Today early in the morning my monitoring system notified me about unusual high outgoing traffic on my hosting plattform. I traced the problem down the webserver which is also hosting this abondened website.

Looking into this with iptraf revealed that this traffic is coming only from one IP. At first I thought anybody might grabbing my Debian packages from But no, it was targeting my highly sophisticated blogging plattform.

$ grep /var/log/nginx/vhosts/access_logs/ | tail -2 - - [23/Mar/2015:08:20:12 +0100] "POST /wp-login.php HTTP/1.0" 404 22106 "-" "-" - - [23/Mar/2015:08:20:12 +0100] "POST /wp-login.php HTTP/1.0" 404 22106 "-" "-"
$ grep /var/log/nginx/vhosts/access_logs/ | wc -l
$ grep /var/log/nginx/vhosts/access_logs/ | wc -l
$ grep /var/log/nginx/vhosts/access_logs/ | grep -v wp-login.php | wc -l

It makes me really sad to see, that dictionary attacks are smashing with such a high power these days, even without evaluating the 404 response.

Three months ago version 2.0 of Monitoring Plugins was released. Since then many changes were integrated. You can find a quick overview in the upstream NEWS.

Now it’s time to move forward and a new release is expected soon. It would be very welcome if you could give the latest source snapshot a try. You also can give the Debian packages a go and grab them from my ‘unstable’ and ‘wheezy-backports’ repositories at Right after the stable release, the new packages will be uploaded into Debian unstable. The whole packaging changes can be observed in the changelog.

Feedback is very appreciated via Issue tracker or the Monitoring Plugins Development Mailinglist.

Update: The official call for testing is available.

For an actual project we decided to use Redis for some reasons. As there is availability a critical part, we discovered that Redis Sentinel can monitor Redis and handle an automatic master failover to a available slave.

Setting up the Redis replication was straight forward and even setting up Sentinel. Please keep in mind, if you configure Redis to require an authentication password, you even need to provide that for the replication process (masterauth) and for the Sentinel connection (auth-pass).

The more interesting part is, how to migrate over the clients to the new master in case of a failover process. While Redis Sentinel could also be used as configuration provider, we decided not to use this feature, as the application needs to request the actual master node from Redis Sentinel much often, which will maybe a performance impact.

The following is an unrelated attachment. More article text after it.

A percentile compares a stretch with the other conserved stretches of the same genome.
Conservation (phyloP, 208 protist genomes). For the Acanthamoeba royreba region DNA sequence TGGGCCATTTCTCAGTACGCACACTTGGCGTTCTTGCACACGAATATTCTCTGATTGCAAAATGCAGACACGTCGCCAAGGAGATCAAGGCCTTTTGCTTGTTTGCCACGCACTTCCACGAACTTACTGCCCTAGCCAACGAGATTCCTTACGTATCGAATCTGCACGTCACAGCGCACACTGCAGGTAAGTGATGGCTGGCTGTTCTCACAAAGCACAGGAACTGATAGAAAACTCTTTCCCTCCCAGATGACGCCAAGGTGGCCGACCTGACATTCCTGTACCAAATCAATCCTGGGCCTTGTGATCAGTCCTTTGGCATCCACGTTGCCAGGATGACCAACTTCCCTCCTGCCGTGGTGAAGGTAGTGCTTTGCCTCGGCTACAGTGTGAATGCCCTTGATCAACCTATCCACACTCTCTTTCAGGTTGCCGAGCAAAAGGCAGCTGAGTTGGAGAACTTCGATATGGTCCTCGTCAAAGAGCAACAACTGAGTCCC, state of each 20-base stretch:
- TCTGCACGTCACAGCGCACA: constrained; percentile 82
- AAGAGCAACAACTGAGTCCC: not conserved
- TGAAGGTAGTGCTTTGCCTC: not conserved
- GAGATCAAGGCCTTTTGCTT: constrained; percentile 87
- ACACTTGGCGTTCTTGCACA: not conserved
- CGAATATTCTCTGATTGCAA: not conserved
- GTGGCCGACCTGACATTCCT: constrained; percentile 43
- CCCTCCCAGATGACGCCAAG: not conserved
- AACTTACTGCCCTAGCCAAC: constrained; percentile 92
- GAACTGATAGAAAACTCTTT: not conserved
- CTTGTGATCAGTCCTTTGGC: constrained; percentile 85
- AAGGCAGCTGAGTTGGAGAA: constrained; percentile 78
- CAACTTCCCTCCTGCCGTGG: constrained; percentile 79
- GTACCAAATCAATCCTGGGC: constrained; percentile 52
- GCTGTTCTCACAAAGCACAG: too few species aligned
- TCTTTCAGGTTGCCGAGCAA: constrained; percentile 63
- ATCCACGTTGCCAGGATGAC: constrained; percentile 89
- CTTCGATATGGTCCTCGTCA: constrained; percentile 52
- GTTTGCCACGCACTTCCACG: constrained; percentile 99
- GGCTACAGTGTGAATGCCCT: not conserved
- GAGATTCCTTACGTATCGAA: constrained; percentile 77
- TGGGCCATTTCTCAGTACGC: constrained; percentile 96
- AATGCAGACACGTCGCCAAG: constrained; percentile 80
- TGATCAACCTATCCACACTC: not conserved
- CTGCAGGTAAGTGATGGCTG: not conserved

The first idea was to use some kind of VRRP, implemented into keepalived or something like this. The problem with such a solution is, you need to notify the VRRP process when a redis failover is in progress.
Well, Redis Sentinel has a configuration option called ‘sentinel client-reconfig-script’:

# When the master changed because of a failover a script can be called in
# order to perform application-specific tasks to notify the clients that the
# configuration has changed and the master is at a different address.
# The following arguments are passed to the script:
# <master-name> <role> <state> <from-ip> <from-port> <to-ip> <to-port>
# <state> is currently always "failover"
# <role> is either "leader" or "observer"
# The arguments from-ip, from-port, to-ip, to-port are used to communicate
# the old address of the master and the new address of the elected slave
# (now a master).
# This script should be resistant to multiple invocations.

This looks pretty good and as there is provided a <role>, I thought it would be a good idea to just call a script which evaluates this value and based on it’s return, it adds the VIP to the local network interface, when we get ‘leader’ and removes it when we get ‘observer’. It turned out that this was not working as <role> didn’t returned ‘leader’ when the local redis instance got master and ‘observer’ when got slave in any case. This was pretty annoying and I was short before giving up.
Fortunately I stumpled upon a (maybe) chinese post about Redis Sentinal, where was done the same like I did. On the second look I recognized that the decision was made on ${6} which is <to-ip>, nothing more then the new IP of the Redis master instance. So I rewrote my tiny shell script and after some other pitfalls this strategy worked out well.

Some notes about convergence. Actually it takes round about 6-7 seconds to have the VIP migrated over to the new node after Redis Sentinel notifies a broken master. This is not the best performance, but as we expect this happen not so often, we need to design the application using our Redis setup to handle this (hopefully) rare scenario.

You may wonder why the old good nagios-plugins are not up to date in Debian unstable and testing.

Since the people behind and maintaining the plugins <= 1.5 were forced to rename the software project into Monitoring Plugins there was some work behind the scenes and much QA work necessary to release the software in a proper state. This happened 4 weeks ago with the release of the version 2.0 of the Monitoring Plugins.

With one day of delay the package was uploaded into unstable, but did hit the Debian NEW queue due the changed package name(s). Now we (and maybe you) are waiting to get them reviewed by ftp-master. This will hopefully happen before the jessie freeze.

Until this will happen, you may grab packages for wheezy by the ‘wheezy-backports’ suite from or ‘debmon-wheezy’ suite from Feedback is much appreciated.

It seems to be a great time for monitoring solutions. Some of you may have noticed that Icinga has released it’s first stable version of the completely redeveloped Icinga 2.

After several changes in the recent past, where the Team maintaining the Plugins used for several Monitoring solutions was busy moving everything to new infrastructure, they are now back on track. The recent development milestone is reached and a call for testing was also sent out.

In the meanwhile I prepared the packaging for this bigger move. The packages are now moved to the source package monitoring-plugins, the whole packaging changes can be observed in the changelog. With this new release we have also some NEWS, which might be useful to check. Same counts for upstream NEWS.